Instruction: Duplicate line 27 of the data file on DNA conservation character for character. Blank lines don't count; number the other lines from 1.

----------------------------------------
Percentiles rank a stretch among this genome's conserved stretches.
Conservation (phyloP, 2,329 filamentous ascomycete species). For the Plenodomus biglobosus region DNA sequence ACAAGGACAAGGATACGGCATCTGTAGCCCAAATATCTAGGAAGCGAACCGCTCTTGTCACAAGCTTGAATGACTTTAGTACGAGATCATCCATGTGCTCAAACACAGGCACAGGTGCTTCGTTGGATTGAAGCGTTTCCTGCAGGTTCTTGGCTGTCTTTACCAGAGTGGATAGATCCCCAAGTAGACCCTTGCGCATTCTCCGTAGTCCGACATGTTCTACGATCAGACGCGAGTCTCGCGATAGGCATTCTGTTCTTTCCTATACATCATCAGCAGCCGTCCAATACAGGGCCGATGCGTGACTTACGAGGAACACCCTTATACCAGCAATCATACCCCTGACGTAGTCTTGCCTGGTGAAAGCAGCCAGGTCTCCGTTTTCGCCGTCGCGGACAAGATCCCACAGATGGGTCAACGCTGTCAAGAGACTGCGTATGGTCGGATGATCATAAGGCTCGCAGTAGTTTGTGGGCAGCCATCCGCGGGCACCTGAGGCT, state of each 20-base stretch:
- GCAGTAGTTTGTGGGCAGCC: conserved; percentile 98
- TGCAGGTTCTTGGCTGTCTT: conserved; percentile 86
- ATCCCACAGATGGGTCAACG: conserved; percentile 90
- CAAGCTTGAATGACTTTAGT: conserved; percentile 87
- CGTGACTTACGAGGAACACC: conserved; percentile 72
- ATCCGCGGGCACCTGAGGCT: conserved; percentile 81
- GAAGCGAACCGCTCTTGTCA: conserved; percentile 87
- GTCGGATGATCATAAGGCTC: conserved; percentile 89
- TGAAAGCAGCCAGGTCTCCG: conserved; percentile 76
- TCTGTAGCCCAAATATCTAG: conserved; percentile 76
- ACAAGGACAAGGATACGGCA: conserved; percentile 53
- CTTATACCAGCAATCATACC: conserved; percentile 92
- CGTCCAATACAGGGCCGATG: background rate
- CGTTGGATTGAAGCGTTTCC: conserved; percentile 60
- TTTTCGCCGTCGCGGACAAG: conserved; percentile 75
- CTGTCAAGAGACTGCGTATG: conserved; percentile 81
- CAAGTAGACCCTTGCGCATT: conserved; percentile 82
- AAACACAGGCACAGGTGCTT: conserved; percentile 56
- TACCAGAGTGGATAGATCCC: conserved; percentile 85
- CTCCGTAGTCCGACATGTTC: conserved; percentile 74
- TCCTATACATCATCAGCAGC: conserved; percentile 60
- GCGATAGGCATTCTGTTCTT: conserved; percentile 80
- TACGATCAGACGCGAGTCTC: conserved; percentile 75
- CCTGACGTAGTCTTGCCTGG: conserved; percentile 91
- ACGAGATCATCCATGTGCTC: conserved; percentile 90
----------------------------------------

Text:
- ACGAGATCATCCATGTGCTC: conserved; percentile 90